Charles William Beer AM

b. 27/03/1863 Essex, England.  d. 25/12/1914 Peterhead, Scotland.

DATE OF AM ACTION: 21-22/10/1904 North Sea.

Little is known about the life of Charles Beer, who was a Mate on the steam trawler “Gull”. He had hailed from Essex, and from an early life went to sea as a career. He moved north to Hull, where he lived with his wife Clara. He received his medal from King Edward VII at Buckingham Palace on 13th May 1905. He was one of the first awards to civilians to carry the new wide ribbon for the Second Class medals. Charles was aboard the Royal Naval Reserve trawler “Raven” when an accident occurred in Peterhead harbour on Christmas Day 1914. He and another man drowned and they were buried in Peterhead Old Churchyard, and their names were placed on memorial wall in the churchyard.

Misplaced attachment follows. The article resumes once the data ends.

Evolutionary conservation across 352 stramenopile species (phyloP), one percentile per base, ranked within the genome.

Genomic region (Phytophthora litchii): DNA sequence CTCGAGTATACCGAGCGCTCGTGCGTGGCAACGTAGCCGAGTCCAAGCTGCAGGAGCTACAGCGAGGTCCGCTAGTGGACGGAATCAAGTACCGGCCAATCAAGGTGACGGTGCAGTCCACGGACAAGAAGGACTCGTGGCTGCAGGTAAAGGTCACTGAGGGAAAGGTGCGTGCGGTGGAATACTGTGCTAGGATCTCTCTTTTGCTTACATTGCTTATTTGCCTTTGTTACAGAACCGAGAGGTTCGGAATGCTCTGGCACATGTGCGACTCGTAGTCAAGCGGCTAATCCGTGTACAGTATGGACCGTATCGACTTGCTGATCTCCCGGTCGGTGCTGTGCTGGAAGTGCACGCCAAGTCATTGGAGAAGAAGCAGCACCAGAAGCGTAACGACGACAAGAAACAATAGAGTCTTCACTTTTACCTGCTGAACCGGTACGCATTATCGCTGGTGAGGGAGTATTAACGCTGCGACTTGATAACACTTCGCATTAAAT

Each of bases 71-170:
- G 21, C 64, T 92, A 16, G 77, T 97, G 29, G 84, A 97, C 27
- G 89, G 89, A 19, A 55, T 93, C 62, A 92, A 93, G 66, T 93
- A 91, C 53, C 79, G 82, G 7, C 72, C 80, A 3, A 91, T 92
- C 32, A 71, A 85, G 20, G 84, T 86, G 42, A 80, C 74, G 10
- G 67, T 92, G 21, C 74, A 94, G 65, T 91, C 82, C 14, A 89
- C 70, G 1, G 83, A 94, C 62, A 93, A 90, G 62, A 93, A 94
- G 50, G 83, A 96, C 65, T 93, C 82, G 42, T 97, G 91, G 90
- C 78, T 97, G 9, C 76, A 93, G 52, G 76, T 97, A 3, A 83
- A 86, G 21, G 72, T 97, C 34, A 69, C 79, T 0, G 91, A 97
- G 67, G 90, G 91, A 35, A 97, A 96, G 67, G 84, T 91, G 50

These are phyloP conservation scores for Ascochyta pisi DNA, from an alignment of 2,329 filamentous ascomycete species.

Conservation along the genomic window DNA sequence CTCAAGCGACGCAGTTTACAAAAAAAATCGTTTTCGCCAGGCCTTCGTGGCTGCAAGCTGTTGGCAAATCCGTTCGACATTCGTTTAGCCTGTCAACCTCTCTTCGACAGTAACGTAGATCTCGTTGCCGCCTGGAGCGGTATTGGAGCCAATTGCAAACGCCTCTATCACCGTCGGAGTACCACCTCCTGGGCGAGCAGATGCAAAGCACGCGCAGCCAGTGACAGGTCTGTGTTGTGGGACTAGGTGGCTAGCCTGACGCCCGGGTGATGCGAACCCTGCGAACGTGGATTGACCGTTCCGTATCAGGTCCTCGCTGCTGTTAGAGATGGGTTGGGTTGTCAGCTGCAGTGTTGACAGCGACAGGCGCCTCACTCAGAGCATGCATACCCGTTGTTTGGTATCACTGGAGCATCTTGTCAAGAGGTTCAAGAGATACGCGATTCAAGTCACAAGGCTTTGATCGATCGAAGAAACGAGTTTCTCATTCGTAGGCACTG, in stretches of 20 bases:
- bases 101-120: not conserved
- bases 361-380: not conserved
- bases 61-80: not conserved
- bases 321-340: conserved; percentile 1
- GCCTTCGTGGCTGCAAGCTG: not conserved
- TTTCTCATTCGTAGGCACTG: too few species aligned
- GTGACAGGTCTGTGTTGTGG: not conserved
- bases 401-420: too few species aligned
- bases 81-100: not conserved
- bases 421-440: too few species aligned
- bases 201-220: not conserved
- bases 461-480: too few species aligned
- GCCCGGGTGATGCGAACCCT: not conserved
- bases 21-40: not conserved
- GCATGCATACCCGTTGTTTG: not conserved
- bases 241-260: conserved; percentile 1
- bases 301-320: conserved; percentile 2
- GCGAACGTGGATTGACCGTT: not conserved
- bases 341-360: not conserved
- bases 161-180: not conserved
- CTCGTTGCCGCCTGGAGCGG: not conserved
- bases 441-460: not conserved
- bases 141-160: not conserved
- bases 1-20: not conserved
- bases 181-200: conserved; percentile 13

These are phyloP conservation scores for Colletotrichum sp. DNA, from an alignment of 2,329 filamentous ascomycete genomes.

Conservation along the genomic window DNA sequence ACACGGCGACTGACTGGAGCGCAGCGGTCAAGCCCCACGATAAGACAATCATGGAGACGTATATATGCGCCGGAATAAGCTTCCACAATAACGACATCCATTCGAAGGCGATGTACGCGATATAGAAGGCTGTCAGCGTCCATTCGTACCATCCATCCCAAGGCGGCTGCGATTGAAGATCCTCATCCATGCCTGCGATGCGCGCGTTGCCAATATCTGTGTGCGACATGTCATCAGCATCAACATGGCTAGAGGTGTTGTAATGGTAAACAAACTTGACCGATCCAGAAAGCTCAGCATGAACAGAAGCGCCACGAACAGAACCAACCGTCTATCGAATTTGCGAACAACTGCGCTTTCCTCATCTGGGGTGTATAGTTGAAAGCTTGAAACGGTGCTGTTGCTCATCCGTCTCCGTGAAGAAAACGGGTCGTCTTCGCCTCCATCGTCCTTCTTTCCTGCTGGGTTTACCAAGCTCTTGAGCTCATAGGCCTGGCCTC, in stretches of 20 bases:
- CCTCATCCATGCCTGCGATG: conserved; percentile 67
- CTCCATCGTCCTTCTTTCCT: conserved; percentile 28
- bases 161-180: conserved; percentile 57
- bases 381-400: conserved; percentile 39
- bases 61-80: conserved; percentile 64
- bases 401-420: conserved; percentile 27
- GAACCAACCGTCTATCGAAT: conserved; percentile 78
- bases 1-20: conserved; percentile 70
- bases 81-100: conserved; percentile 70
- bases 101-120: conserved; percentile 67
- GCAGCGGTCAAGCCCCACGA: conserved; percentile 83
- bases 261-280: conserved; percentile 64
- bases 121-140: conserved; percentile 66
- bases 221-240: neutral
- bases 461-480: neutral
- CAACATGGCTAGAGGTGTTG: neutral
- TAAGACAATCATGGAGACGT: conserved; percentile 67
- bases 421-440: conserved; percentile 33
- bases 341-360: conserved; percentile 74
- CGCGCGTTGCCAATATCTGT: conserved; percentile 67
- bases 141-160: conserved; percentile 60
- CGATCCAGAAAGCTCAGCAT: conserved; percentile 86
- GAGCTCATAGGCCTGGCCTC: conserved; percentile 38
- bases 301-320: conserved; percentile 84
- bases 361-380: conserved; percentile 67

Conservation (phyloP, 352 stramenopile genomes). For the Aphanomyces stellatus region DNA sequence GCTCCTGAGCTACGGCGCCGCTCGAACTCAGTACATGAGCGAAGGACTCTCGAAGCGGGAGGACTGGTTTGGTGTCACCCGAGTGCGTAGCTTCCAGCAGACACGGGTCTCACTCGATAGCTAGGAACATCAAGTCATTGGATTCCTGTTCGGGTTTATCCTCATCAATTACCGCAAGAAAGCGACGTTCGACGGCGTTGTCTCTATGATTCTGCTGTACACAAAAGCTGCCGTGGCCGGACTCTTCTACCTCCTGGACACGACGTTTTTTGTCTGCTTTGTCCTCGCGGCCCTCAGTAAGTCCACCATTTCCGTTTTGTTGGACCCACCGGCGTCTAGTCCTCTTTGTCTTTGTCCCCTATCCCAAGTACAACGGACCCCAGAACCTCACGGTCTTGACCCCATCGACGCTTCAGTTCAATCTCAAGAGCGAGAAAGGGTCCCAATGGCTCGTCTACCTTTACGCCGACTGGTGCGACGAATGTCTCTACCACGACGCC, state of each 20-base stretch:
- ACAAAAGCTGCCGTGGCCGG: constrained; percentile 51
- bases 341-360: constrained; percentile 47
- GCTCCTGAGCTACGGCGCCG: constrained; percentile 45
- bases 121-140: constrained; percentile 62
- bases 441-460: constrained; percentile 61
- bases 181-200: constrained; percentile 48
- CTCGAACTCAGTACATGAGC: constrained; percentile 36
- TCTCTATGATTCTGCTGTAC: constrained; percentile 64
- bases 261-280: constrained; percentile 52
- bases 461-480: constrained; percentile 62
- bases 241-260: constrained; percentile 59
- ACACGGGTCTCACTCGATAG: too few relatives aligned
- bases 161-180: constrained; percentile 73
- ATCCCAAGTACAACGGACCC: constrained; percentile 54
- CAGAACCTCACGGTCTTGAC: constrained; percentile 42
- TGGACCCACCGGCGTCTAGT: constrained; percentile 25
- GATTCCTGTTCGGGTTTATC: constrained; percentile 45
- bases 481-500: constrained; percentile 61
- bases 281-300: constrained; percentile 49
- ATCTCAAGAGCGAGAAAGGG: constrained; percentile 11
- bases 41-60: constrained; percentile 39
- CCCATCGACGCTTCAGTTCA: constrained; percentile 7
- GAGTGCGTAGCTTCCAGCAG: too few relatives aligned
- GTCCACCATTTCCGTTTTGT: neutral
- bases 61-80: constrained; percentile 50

The steam trawler ” Crane” was so badly damaged by the gun fire of the Russian Baltic Fleet in the North Sea on the night of the 21st October and the morning of the 22nd October last, that she began to sink. The skipper and the third hand of the vessel had been killed, and, with one exception, the surviving members of the crew were all wounded. The mate, William Smith, was severely wounded while on his way to assist the injured boatswain, and when he found that the skipper was killed, took charge of the sinking vessel. He subsequently signalled for assistance, and when the boat from the steam trawler ” Gull ” arrived he assisted in getting the wounded and the bodies of the dead into the boat, and was the last to leave the ” Crane ” just before she sank. As the Chief Engineer had been wounded and rendered insensible soon after the firing began, the Second Engineer, Arthur Rea (22 years of age), took charge of the engines, and, although the lights had been extinguished, he went into the stokehold to discover the cause of a loud report and an escape of steam. He was knocked down by a shot on his way but went on, and finding the stokehold more than a foot deep in water and steam blowing from the engine side, looked at the gauge glass and pumping additional cold water into the boiler partially drew the fires with the object of averting an explosion. He also set the pumps of the vessel working, and after reporting that the vessel was sinking, went a second time into the darkened engin room and stopped the engines. Although wounded he did not stop working till he left the ship. In answer to signals of distress from the ” Crane,” Charles Beer, Mate, Harry Smirk, Chief Engineer, and Edwin CostelJo, Boatswain, of the steam trawler “Gull,” after the firing, which had been heavy and sustained, went in a boat to the ” Crane,” and succeeded with great difficulty in rescuing the wounded from the rapidly sinking vessel, and in bringing away the dead bodies of those who had been killed.